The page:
Panel Discussion Highlight: The sessions “State of Global Digital Asset Regulation: Navigating Opportunities in an Evolving Landscape” and “Interoperability and Regulatory Compliance: Building the Future of Digital Asset Infrastructure”, scheduled on 26 and 27 June respectively, will feature global leaders from both public sector (such as the MAS, Bank of Italy, Bank of Thailand, U.S. Commodity Futures Trading Commission, EU Parliament) and private sector organisations (such as JP Morgan, Sygnum, SBI Digital Assets, Chainalysis, GBBC, SIX Digital Exchange). The discussions will centre around digital asset regulations and key considerations in the rapidly evolving world of digital assets.
Register here at https://www.pointzeroforum.com/registration. Receive 10% off the Industry Pass by entering the code ‘JB10’ at check out. (Policymakers, regulators, think tanks, and academics receive complimentary access/ Founders of tech companies (incorporated for less than 3 years) can apply for a discounted Founder’s Pass)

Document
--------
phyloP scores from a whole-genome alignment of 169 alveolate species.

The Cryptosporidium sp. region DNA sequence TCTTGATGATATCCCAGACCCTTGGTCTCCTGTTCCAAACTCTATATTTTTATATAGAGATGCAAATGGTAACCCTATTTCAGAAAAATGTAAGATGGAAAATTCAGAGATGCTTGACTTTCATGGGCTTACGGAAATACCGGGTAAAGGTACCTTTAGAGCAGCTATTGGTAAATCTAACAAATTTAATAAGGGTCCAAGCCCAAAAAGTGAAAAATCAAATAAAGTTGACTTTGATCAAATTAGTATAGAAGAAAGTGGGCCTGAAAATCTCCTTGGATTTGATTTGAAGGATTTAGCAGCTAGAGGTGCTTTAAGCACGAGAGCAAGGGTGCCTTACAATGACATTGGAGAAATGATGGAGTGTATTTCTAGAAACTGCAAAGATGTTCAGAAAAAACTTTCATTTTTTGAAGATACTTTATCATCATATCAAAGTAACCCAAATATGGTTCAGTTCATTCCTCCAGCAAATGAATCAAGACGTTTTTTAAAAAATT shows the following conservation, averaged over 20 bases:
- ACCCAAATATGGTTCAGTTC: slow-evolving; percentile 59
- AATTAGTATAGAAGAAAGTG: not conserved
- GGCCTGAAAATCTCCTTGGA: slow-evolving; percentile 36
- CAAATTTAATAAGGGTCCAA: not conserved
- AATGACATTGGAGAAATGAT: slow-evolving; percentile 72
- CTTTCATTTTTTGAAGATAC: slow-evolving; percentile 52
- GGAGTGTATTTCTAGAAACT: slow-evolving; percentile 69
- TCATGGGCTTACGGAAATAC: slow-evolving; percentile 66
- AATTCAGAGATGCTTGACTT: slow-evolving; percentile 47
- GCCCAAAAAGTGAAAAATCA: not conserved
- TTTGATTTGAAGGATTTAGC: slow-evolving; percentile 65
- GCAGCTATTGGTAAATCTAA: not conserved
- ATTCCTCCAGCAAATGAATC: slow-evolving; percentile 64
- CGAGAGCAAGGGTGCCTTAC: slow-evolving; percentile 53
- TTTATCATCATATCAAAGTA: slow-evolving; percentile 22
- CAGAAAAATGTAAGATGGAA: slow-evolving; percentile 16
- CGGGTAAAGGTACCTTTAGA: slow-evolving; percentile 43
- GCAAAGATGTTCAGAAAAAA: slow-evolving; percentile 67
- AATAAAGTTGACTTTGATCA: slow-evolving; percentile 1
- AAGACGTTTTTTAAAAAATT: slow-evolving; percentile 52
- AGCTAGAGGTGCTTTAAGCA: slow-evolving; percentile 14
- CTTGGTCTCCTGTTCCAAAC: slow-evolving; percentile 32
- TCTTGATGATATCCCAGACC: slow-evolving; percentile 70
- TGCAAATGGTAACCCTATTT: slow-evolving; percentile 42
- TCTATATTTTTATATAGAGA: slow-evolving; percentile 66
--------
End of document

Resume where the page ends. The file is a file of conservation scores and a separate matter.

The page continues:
Before we look at COP27, here’s a look at what COP26 committed to and what the progress has been. The conference had ended on an ambitious note with a slew of climate plans and pledges undertaken by countries for the upcoming decades. In addition, all countries agreed to come back to COP27 with stronger, more focused climate plans of actions. The event saw 141 countries promise to halt and reverse forest loss and land degradation by 2030. As part of the Paris Agreement, 151 countries updated their nationally determined contributions (NDCs). Over 100 countries also signed the Global Methane Pledge to cut their collective methane emissions by 30% by 2030. The Glasgow Climate Pact was released at the end of COP26, which highlighted the need to phase out coal. During the conference, the Glasgow Financial Alliance for Net Zero (GFANZ) committed over USD 130 trillion in private capital towards achieving net-zero goals.